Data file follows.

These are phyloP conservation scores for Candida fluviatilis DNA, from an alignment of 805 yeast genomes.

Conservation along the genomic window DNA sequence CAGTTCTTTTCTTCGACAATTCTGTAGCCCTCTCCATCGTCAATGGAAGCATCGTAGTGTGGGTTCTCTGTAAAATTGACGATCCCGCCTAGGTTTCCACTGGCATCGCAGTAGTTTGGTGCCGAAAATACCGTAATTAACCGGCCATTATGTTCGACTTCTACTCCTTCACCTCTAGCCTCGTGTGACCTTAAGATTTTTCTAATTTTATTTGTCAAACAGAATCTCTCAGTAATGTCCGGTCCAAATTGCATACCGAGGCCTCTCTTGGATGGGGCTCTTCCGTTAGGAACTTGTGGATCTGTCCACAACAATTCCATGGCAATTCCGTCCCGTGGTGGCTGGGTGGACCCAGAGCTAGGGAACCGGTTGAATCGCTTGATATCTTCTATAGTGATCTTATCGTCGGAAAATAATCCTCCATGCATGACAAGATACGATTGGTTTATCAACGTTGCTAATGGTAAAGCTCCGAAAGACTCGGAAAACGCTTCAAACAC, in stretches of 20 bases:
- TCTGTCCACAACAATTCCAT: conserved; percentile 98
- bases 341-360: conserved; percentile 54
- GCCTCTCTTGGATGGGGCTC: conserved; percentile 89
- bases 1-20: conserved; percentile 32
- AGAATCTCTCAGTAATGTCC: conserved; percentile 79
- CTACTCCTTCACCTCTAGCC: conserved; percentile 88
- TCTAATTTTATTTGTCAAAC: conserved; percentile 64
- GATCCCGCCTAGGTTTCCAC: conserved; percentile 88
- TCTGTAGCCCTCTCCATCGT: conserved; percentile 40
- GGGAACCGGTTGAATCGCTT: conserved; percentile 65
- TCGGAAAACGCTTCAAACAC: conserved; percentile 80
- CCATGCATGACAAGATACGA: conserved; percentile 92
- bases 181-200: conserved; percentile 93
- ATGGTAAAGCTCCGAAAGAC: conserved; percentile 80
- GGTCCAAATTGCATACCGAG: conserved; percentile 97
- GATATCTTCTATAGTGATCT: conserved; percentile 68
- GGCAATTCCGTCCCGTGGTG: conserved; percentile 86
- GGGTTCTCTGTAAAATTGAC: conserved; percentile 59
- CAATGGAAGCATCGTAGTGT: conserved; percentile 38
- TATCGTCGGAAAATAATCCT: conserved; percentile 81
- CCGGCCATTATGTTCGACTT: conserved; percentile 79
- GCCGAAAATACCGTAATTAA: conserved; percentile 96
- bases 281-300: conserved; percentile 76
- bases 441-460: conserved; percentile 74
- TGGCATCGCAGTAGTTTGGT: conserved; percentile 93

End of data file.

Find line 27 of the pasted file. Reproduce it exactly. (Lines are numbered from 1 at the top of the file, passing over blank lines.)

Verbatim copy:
- TGGCATCGCAGTAGTTTGGT: conserved; percentile 93